Nd0.0010.0000.0000.0010.000
Y0.0020.0020.0020.0050.000
Zr0.0000.0000.0000.0000.000
Th0.0000.0000.0000.0000.000
V0.0100.0040.0060.0060.005
F0.0740.0870.0660.0810.136
OH0.0020.0170.0330.0190.042
X(Ttn)0.924150.895370.901790.895940.82566
X(Al,Fe3+-F)0.073850.087530.065480.084290.13320
X(Al,Fe3+-OH)0.002000.017100.032740.019770.04114

Table 4.

Representative microprobe analyses of titanite.

b.d.l., below detection limit.

Figure 11.

Chemical composition of titanite from granodiorites of the Blatná suite.

4.7 Allanite composition

The originally magmatic allanite contains 31.4–32.4 wt.% SiO2, 10.3–13.3 wt.% CaO, 9.8–15.1 wt.% FeO, 0.1–2.7 wt.% ThO2, and 17.5–23.2 wt.% REE2O3 (Table 5). Analyzed allanites are relatively enriched by Mn, containing 0.23–0.65 wt.% MnO. All analyzed allanites display variable distribution of REE, with the preference of Ce over La. Cerium is thus the predominant lanthanide, thus these allanites could be classified as allanite-(Ce). On the plot proposed by Petrík et al. [12], the analyzed allanites are located between allanite and ferriallanite (Figure 12). The Al values range between 1.44 and 2.12 apfu. It can be also observed, that the individual points are located between isolines 0.2 and 0.5 Feox. = Fe3+/(Fe3+ + Fe2+). The values of these points calculated by the method Armbruster et al. [13] are partly lower (0.18–0.43).

SampleR-704-27R-704-28R-704-35R-977-26
LocalityNahošínNahošínNahošínMečichov
Rock wt.%BlatnáBlatnáBlatnáČervená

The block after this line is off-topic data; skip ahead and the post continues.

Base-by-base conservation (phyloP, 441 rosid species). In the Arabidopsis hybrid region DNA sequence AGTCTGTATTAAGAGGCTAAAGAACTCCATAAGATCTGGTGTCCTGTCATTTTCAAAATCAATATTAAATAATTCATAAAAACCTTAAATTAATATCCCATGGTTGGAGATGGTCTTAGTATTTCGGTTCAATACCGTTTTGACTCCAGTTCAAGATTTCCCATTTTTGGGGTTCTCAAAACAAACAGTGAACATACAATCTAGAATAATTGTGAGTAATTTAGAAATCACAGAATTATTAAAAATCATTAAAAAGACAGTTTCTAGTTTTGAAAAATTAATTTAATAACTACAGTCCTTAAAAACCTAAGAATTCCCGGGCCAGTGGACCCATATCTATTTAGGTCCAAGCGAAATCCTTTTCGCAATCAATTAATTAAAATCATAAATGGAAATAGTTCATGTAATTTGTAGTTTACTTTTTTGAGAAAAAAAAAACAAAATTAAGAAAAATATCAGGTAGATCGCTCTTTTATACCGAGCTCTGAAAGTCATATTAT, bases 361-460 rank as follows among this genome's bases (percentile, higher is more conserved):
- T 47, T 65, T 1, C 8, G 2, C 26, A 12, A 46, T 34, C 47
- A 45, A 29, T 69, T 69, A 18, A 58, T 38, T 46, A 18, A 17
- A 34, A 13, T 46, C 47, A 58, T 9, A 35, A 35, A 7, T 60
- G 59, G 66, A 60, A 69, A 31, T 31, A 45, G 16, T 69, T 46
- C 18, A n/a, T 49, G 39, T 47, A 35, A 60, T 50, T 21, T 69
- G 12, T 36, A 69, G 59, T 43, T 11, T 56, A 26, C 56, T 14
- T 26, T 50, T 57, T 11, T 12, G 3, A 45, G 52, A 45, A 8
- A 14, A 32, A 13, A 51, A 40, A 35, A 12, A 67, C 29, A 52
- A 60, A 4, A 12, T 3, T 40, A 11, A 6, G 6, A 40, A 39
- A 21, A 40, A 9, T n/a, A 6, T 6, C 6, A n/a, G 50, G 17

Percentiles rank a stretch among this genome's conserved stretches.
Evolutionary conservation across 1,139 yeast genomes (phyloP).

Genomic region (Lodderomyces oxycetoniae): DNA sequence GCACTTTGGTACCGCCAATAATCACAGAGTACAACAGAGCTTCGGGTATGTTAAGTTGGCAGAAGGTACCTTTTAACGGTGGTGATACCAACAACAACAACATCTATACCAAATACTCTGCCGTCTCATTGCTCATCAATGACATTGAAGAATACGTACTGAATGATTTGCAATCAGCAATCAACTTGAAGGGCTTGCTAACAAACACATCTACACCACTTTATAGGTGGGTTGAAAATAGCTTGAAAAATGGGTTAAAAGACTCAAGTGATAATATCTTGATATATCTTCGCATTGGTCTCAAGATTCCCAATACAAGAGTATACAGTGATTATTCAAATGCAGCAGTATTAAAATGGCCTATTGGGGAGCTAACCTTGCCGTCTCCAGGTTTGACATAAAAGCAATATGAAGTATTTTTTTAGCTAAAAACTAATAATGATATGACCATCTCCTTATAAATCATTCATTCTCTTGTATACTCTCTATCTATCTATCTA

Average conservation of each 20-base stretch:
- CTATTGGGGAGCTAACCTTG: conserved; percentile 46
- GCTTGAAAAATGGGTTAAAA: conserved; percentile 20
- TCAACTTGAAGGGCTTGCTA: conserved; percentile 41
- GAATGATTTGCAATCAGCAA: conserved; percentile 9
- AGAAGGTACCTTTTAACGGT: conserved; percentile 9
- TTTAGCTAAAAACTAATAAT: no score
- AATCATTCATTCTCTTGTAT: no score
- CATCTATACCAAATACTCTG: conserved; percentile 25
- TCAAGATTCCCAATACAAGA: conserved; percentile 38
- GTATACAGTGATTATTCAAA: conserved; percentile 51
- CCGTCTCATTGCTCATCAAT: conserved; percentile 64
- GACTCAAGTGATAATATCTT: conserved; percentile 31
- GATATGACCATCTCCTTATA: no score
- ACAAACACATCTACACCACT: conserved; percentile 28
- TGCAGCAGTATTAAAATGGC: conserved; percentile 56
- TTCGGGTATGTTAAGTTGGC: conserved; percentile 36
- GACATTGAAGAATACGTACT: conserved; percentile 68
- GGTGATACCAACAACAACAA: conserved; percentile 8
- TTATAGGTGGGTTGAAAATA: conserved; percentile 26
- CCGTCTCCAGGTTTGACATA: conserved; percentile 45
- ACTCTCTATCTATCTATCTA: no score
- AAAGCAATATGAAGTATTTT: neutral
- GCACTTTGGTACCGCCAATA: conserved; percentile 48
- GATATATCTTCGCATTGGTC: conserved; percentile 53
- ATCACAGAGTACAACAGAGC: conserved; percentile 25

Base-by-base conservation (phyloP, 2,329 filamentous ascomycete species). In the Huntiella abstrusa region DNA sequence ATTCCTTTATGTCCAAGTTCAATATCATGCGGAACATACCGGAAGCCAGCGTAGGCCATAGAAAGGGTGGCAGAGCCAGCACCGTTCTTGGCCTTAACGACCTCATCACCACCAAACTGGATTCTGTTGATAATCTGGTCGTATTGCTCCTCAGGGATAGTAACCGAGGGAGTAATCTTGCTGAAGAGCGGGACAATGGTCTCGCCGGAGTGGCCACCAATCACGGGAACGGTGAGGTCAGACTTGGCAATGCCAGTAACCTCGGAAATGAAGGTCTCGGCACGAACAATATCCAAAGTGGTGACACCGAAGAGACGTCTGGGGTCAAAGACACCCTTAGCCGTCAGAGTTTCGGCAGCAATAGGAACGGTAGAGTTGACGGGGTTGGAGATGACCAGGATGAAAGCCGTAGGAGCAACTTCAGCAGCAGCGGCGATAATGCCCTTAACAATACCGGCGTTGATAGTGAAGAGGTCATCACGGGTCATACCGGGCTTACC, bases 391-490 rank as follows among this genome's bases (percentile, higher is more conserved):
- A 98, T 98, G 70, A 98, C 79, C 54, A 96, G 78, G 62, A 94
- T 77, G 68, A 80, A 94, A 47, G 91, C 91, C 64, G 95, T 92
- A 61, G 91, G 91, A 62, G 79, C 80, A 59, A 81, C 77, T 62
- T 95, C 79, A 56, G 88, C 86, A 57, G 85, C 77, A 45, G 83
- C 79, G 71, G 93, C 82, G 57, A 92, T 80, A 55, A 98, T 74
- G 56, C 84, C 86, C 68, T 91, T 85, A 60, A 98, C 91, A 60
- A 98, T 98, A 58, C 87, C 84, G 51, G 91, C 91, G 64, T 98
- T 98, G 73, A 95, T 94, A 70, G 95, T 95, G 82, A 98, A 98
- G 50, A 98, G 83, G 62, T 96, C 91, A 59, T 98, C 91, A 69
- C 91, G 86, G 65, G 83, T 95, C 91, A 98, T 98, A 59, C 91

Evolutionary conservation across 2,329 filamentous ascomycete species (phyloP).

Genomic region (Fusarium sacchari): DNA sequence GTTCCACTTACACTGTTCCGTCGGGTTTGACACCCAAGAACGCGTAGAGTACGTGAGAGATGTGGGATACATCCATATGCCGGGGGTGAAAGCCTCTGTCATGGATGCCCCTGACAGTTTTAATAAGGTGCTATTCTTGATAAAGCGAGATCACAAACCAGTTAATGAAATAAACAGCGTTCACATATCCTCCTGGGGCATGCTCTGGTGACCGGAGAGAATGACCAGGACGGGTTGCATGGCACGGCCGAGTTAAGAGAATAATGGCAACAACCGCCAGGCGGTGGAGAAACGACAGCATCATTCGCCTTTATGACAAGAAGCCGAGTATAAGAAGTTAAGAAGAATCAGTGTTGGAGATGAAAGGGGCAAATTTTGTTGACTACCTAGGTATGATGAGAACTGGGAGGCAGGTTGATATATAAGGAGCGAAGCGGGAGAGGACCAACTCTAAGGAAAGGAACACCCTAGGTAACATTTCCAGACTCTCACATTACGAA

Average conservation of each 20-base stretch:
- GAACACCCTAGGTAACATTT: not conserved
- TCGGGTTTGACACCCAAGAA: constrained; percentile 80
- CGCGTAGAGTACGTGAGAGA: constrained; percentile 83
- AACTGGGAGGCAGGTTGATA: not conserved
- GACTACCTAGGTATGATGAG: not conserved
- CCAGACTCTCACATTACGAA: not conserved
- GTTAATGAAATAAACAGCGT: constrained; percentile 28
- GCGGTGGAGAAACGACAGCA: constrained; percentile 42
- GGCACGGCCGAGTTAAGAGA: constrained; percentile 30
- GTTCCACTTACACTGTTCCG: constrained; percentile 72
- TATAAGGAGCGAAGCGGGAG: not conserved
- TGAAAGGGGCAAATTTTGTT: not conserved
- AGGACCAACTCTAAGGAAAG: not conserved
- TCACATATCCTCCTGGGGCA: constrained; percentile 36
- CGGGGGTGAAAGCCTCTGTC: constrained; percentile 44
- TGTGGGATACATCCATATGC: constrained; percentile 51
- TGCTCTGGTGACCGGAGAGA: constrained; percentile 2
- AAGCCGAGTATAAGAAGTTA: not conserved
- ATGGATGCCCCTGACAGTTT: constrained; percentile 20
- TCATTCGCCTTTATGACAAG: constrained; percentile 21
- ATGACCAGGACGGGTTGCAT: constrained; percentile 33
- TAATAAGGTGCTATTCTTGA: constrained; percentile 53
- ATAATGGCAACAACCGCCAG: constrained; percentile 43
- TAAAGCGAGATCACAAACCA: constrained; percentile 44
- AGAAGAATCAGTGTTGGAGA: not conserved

SiO231.4431.4331.8532.53
TiO21.101.181.640.39
Al2O313.8013.6415.1919.59
FeO15.1415.0312.859.77
MnO0.530.410.470.35
MgO1.451.411.150.68
CaO10.7410.9311.0513.83
Na2O0.060.010.06b.d.l.
La2O36.186.393.043.32
Ce2O311.4911.589.838.65
Pr2O31.141.141.461.02
Nd2O33.563.665.954.42
Sm2O30.310.290.910.62
Gd2O30.210.080.530.42
Tb2O3b.d.l.0.050.080.04
Y2O30.160.130.520.31
ThO20.800.821.930.06
UO20.040.040.090.03
F0.250.210.170.08
O=F0.110.090.070.03
Total98.3098.3498.7096.22
apfu, O = 12.5
Si2.9922.99830182.986
Al(IV)0.0080.0020.,0000.014
Total-T-site3.0003.0003.0183.000
Ti0.0790.0850.1170.027
Al(VI)1.5401.5311.6962.106
Fe3+0.4820.4520.1840.216
Fe2+0.6930.7310.8340.534
Mn2+0.0000.0000.0060.024
Mg0.2060.2010.1620.093
Total-M-site3.0003.0003.0003.000
Mn2+0.0430.0330.0320.003
Fe2+0.0300.0160.0000.000
Ca1.0951.1171.1221.360
Na0.0110.0020.0110.000
REE0.8030.8140.7740.635
Th0.0170.0180.0420.001
U0.0010.0010.0020.001
Total-A-site2.0002.0001.9822.000
F0.0750.0630.0510.023
Fox.0.400.380.180.29

Table 5.

Representative microprobe analyses of allanite.

b.d.l., below detection limit.

Figure 12.

The plot of total REE + Y + Th + Mn vs. Al contoured with isolines of the ratio Fox. = Fe3+/(Fe2+ + Fe3+) illustrating the chemical relationships in the system allanite-ferriallanite-epidote-clinozoisite according Petrík et al. [12].

The altered allanites are enriched in Si (40.6–42.0 wt.% SiO2 and Th (3.1–6.4 wt.% ThO2), depleted in Fe (2.2–4.2 wt.% FeO) and Ca (5.8–8.6 wt.% CaO). The altered allanites display also a lower total analytical sum, which indicate postmagmatic alterations.

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5. Discussion

5.1 Fractionation of the Blatná suite

The high-K calc-alkaline to shoshonitic granitic rocks of the Blatná suite could be classified as hybrid H-granites in the sense of granite classification proposed by Castro et al. [14]. According to the primary Rb/Sr. ratio and the Nd-isotope ratios, the origin of this suite could be coupled either by mixing of different magmas with distinct isotopic features and/or by crustal contamination of more basic magmas. According to some other interpretation, granitic rocks of the Blatná suite are products of fractionation mantle-derived magmas and their mixing with relatively heated metamorphic rocks of the Moldanubian Zone [15]. The recently preferred explanation of the Blatná suite origin is coupled with remelting of a heterogeneous earth crust composed of immature greywackes rich in the Cambrian volcanogenic detritus [2]. An additional important process was variable mixing with slightly enriched mantle-derived monzonitic magmas, which also may have supplied the extra heat needed for the crustal anatexis [1].

5.2 Substitution in apatite